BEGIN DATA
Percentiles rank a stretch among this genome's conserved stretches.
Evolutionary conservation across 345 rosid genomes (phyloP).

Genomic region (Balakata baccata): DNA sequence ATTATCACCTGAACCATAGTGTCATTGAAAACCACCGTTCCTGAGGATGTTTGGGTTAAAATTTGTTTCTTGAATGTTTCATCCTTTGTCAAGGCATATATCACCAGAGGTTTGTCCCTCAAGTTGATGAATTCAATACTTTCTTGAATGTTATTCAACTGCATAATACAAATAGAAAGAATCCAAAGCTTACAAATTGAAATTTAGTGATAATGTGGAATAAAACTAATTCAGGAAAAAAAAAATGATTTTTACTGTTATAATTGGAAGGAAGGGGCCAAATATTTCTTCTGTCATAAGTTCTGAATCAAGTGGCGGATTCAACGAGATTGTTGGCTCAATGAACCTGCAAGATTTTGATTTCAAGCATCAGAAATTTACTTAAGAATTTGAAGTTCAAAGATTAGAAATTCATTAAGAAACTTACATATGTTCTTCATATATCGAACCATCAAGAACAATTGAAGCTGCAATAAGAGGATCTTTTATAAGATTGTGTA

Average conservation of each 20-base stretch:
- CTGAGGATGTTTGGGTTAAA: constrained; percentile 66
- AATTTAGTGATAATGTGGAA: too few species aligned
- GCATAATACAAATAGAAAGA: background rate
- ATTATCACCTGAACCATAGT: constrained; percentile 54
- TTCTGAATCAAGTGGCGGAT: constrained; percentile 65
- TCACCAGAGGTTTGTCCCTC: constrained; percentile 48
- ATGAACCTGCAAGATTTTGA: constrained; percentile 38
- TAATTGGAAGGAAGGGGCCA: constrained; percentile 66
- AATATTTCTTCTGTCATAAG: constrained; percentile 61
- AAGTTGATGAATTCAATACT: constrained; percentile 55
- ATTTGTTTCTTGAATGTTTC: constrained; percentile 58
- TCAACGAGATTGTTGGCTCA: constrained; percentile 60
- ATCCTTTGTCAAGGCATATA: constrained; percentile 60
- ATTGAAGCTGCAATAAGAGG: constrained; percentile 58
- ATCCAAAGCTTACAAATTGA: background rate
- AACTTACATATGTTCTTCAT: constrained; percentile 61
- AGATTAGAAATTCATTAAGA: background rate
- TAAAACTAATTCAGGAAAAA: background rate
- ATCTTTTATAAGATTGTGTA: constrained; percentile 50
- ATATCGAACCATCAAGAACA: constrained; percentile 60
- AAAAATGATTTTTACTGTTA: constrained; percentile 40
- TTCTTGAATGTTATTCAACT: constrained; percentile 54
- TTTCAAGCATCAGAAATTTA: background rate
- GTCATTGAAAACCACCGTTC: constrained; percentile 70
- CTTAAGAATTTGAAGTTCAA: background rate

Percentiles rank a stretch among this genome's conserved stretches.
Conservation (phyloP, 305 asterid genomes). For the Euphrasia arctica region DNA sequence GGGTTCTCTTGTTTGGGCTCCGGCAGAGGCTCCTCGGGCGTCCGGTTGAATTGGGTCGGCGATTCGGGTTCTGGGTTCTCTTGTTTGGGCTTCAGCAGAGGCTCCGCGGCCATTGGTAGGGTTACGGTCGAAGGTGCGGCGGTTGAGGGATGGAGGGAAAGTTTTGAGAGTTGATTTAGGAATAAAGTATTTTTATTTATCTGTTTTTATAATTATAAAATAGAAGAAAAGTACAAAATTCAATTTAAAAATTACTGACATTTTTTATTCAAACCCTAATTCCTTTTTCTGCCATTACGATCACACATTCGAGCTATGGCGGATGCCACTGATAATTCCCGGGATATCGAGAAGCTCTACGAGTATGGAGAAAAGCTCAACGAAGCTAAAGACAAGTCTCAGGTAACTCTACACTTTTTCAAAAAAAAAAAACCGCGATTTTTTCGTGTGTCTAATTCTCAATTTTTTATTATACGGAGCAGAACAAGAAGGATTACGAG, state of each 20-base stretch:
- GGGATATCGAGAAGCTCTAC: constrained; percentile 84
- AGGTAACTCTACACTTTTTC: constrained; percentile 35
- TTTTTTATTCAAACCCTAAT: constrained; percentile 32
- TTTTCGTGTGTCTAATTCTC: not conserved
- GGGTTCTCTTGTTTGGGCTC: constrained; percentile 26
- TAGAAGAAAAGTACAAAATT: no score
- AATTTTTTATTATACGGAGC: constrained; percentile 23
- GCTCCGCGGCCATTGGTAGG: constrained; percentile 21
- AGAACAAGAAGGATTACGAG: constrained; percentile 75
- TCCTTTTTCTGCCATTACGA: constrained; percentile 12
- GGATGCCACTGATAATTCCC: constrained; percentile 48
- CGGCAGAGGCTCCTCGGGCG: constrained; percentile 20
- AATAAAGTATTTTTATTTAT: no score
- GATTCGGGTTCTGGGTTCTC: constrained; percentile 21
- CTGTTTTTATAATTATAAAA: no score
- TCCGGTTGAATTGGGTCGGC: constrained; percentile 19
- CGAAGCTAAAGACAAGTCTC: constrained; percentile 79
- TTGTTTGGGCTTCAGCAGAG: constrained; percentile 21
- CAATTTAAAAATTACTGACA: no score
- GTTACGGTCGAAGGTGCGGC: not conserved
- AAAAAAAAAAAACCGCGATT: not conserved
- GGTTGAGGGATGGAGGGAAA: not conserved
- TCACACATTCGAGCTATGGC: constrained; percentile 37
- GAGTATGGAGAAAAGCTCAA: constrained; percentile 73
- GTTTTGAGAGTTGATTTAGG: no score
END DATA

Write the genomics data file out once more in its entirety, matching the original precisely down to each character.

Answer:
Percentiles rank a stretch among this genome's conserved stretches.
Evolutionary conservation across 345 rosid genomes (phyloP).

Genomic region (Balakata baccata): DNA sequence ATTATCACCTGAACCATAGTGTCATTGAAAACCACCGTTCCTGAGGATGTTTGGGTTAAAATTTGTTTCTTGAATGTTTCATCCTTTGTCAAGGCATATATCACCAGAGGTTTGTCCCTCAAGTTGATGAATTCAATACTTTCTTGAATGTTATTCAACTGCATAATACAAATAGAAAGAATCCAAAGCTTACAAATTGAAATTTAGTGATAATGTGGAATAAAACTAATTCAGGAAAAAAAAAATGATTTTTACTGTTATAATTGGAAGGAAGGGGCCAAATATTTCTTCTGTCATAAGTTCTGAATCAAGTGGCGGATTCAACGAGATTGTTGGCTCAATGAACCTGCAAGATTTTGATTTCAAGCATCAGAAATTTACTTAAGAATTTGAAGTTCAAAGATTAGAAATTCATTAAGAAACTTACATATGTTCTTCATATATCGAACCATCAAGAACAATTGAAGCTGCAATAAGAGGATCTTTTATAAGATTGTGTA

Average conservation of each 20-base stretch:
- CTGAGGATGTTTGGGTTAAA: constrained; percentile 66
- AATTTAGTGATAATGTGGAA: too few species aligned
- GCATAATACAAATAGAAAGA: background rate
- ATTATCACCTGAACCATAGT: constrained; percentile 54
- TTCTGAATCAAGTGGCGGAT: constrained; percentile 65
- TCACCAGAGGTTTGTCCCTC: constrained; percentile 48
- ATGAACCTGCAAGATTTTGA: constrained; percentile 38
- TAATTGGAAGGAAGGGGCCA: constrained; percentile 66
- AATATTTCTTCTGTCATAAG: constrained; percentile 61
- AAGTTGATGAATTCAATACT: constrained; percentile 55
- ATTTGTTTCTTGAATGTTTC: constrained; percentile 58
- TCAACGAGATTGTTGGCTCA: constrained; percentile 60
- ATCCTTTGTCAAGGCATATA: constrained; percentile 60
- ATTGAAGCTGCAATAAGAGG: constrained; percentile 58
- ATCCAAAGCTTACAAATTGA: background rate
- AACTTACATATGTTCTTCAT: constrained; percentile 61
- AGATTAGAAATTCATTAAGA: background rate
- TAAAACTAATTCAGGAAAAA: background rate
- ATCTTTTATAAGATTGTGTA: constrained; percentile 50
- ATATCGAACCATCAAGAACA: constrained; percentile 60
- AAAAATGATTTTTACTGTTA: constrained; percentile 40
- TTCTTGAATGTTATTCAACT: constrained; percentile 54
- TTTCAAGCATCAGAAATTTA: background rate
- GTCATTGAAAACCACCGTTC: constrained; percentile 70
- CTTAAGAATTTGAAGTTCAA: background rate

Percentiles rank a stretch among this genome's conserved stretches.
Conservation (phyloP, 305 asterid genomes). For the Euphrasia arctica region DNA sequence GGGTTCTCTTGTTTGGGCTCCGGCAGAGGCTCCTCGGGCGTCCGGTTGAATTGGGTCGGCGATTCGGGTTCTGGGTTCTCTTGTTTGGGCTTCAGCAGAGGCTCCGCGGCCATTGGTAGGGTTACGGTCGAAGGTGCGGCGGTTGAGGGATGGAGGGAAAGTTTTGAGAGTTGATTTAGGAATAAAGTATTTTTATTTATCTGTTTTTATAATTATAAAATAGAAGAAAAGTACAAAATTCAATTTAAAAATTACTGACATTTTTTATTCAAACCCTAATTCCTTTTTCTGCCATTACGATCACACATTCGAGCTATGGCGGATGCCACTGATAATTCCCGGGATATCGAGAAGCTCTACGAGTATGGAGAAAAGCTCAACGAAGCTAAAGACAAGTCTCAGGTAACTCTACACTTTTTCAAAAAAAAAAAACCGCGATTTTTTCGTGTGTCTAATTCTCAATTTTTTATTATACGGAGCAGAACAAGAAGGATTACGAG, state of each 20-base stretch:
- GGGATATCGAGAAGCTCTAC: constrained; percentile 84
- AGGTAACTCTACACTTTTTC: constrained; percentile 35
- TTTTTTATTCAAACCCTAAT: constrained; percentile 32
- TTTTCGTGTGTCTAATTCTC: not conserved
- GGGTTCTCTTGTTTGGGCTC: constrained; percentile 26
- TAGAAGAAAAGTACAAAATT: no score
- AATTTTTTATTATACGGAGC: constrained; percentile 23
- GCTCCGCGGCCATTGGTAGG: constrained; percentile 21
- AGAACAAGAAGGATTACGAG: constrained; percentile 75
- TCCTTTTTCTGCCATTACGA: constrained; percentile 12
- GGATGCCACTGATAATTCCC: constrained; percentile 48
- CGGCAGAGGCTCCTCGGGCG: constrained; percentile 20
- AATAAAGTATTTTTATTTAT: no score
- GATTCGGGTTCTGGGTTCTC: constrained; percentile 21
- CTGTTTTTATAATTATAAAA: no score
- TCCGGTTGAATTGGGTCGGC: constrained; percentile 19
- CGAAGCTAAAGACAAGTCTC: constrained; percentile 79
- TTGTTTGGGCTTCAGCAGAG: constrained; percentile 21
- CAATTTAAAAATTACTGACA: no score
- GTTACGGTCGAAGGTGCGGC: not conserved
- AAAAAAAAAAAACCGCGATT: not conserved
- GGTTGAGGGATGGAGGGAAA: not conserved
- TCACACATTCGAGCTATGGC: constrained; percentile 37
- GAGTATGGAGAAAAGCTCAA: constrained; percentile 73
- GTTTTGAGAGTTGATTTAGG: no score